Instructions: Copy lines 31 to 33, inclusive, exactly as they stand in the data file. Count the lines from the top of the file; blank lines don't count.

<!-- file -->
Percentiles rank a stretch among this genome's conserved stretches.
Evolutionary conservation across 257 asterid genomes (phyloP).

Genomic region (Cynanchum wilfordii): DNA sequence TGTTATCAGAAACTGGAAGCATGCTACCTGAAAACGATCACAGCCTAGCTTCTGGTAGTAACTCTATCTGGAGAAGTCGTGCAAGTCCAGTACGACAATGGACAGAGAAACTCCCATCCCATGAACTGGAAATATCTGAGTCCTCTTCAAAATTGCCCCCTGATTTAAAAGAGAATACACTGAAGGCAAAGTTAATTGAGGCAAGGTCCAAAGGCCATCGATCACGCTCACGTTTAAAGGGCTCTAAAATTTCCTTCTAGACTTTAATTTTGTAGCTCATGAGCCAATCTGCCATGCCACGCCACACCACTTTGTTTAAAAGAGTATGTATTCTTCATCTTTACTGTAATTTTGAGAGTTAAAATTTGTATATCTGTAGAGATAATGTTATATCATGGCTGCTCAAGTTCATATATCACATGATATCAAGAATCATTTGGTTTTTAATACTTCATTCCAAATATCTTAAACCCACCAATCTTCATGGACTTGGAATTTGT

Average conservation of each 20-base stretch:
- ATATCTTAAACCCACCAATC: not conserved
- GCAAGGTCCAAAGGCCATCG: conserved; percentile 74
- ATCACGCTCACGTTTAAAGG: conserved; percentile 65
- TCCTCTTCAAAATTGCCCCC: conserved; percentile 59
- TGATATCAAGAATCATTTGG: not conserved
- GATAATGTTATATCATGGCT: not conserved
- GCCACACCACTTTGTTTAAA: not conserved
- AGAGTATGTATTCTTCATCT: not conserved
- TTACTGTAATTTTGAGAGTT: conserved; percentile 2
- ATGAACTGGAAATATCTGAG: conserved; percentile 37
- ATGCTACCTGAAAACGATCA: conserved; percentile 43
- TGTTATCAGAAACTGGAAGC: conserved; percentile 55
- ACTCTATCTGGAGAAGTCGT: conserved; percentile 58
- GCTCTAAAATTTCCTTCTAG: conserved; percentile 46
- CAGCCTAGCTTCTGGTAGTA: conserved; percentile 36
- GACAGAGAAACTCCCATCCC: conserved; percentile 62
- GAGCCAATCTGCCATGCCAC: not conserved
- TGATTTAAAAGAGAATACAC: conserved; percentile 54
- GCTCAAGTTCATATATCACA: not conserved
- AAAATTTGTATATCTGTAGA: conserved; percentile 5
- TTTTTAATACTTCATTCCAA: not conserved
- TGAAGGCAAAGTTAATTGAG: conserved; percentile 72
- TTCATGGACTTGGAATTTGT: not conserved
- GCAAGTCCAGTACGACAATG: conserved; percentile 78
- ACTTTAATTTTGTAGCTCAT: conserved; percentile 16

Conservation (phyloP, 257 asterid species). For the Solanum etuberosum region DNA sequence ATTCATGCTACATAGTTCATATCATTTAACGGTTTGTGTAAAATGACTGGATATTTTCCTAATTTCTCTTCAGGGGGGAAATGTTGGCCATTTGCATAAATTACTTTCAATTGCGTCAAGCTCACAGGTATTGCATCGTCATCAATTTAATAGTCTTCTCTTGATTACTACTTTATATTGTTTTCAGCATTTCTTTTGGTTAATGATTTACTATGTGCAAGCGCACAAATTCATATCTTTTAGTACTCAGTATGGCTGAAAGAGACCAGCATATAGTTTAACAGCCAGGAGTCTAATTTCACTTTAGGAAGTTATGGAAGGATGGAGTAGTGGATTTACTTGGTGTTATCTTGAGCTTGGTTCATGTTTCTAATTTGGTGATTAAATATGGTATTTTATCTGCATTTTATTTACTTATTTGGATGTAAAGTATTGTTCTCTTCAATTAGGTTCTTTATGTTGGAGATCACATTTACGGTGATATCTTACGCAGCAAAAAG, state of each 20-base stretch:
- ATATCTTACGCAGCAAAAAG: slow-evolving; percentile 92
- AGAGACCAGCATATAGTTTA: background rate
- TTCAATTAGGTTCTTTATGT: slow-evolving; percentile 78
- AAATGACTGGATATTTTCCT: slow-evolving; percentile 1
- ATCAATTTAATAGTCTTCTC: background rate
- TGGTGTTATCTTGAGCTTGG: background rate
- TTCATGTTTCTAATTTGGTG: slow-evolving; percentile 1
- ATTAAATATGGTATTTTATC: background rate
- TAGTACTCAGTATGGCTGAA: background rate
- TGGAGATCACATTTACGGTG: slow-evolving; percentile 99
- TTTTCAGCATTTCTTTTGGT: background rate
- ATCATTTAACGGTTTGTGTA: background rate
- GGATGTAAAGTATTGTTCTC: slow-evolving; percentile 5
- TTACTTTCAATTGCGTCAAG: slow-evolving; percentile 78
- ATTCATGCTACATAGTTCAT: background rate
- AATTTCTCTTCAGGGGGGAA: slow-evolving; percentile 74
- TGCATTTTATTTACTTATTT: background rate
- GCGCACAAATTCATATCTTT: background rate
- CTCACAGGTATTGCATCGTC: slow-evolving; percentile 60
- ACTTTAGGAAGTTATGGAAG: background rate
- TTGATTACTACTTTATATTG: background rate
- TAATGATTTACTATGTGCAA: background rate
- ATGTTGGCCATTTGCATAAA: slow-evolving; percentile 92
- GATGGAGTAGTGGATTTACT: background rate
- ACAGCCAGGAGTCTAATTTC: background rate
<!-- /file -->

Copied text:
- ATATCTTACGCAGCAAAAAG: slow-evolving; percentile 92
- AGAGACCAGCATATAGTTTA: background rate
- TTCAATTAGGTTCTTTATGT: slow-evolving; percentile 78